Since I’ve been 100% working from home since Covid, I gave my two weeks’ notice verbally over the phone.  The boss was very kind and seemed genuinely sad to see me go but was excited that I would be following my new passion.  He informed me that since I am moving to a “competitor” in the same industry, it would most likely be my last day. He then confirmed with HR, and he was correct.

I worked until about 1:30 pm and then called it a day. I drove to the office the next day to turn in my equipment and give my manager a handshake. Then, it was a wonderful 6 day break until I started at my new employer! My wife was very happy to have the help with the little ones as she’s more or less been a full-time stay-at-home-mom and part-time entrepreneur throughout the pandemic.

Also, they paid me out for my existing PTO, as well as the commissions earned up until I left! We were in a pretty good financial position for the immediate term with ~6 months of reserves, but we are well behind our financial independence goal. This is why I did not want to give any advance notice, especially since the company policy also states that any advance would be treated as a two weeks’ notice. This turned out to be the best call.”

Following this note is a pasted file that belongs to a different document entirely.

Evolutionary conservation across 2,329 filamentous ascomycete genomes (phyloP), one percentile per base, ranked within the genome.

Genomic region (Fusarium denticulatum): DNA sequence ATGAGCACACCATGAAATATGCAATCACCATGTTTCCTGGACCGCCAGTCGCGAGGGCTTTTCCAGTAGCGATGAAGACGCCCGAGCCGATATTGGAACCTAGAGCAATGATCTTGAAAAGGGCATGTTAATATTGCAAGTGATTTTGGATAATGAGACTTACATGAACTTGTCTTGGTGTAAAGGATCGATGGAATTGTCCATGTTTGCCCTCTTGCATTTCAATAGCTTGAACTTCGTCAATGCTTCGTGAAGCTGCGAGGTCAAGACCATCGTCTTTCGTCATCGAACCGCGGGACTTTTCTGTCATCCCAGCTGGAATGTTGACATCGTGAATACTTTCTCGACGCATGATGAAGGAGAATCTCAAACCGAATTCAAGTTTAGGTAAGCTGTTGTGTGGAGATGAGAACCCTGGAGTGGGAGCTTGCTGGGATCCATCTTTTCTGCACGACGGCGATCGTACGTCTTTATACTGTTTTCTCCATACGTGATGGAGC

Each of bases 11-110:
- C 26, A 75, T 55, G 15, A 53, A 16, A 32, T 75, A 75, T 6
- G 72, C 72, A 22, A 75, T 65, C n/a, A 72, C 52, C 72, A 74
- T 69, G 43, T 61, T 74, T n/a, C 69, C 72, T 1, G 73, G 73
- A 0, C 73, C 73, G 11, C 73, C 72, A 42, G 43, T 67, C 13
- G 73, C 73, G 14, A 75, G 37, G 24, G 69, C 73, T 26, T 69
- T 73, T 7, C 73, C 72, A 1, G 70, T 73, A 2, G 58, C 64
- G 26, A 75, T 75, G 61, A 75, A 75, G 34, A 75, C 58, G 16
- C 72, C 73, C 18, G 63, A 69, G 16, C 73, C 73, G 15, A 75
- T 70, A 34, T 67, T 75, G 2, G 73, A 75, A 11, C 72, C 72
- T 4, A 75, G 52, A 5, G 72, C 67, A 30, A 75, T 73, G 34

Sucks to hear they made you leave that day. Was it embarrassing or was everyone generally supportive? How did you leave your relationships with the old co-workers?

“Well, given that I was working from home, it was not the slightest bit embarrassing. I sent a few emails to some of my closer colleagues to inform them and received some nice parting notes.  It was officially announced to the entire organization the following day, and I received a few more congratulatory phone calls, which was also enjoyable.  Several folks were quite shocked that I was leaving.  I usually wear my heart on my sleeve and struggle with keeping any secrets, but somehow I managed to keep this one close!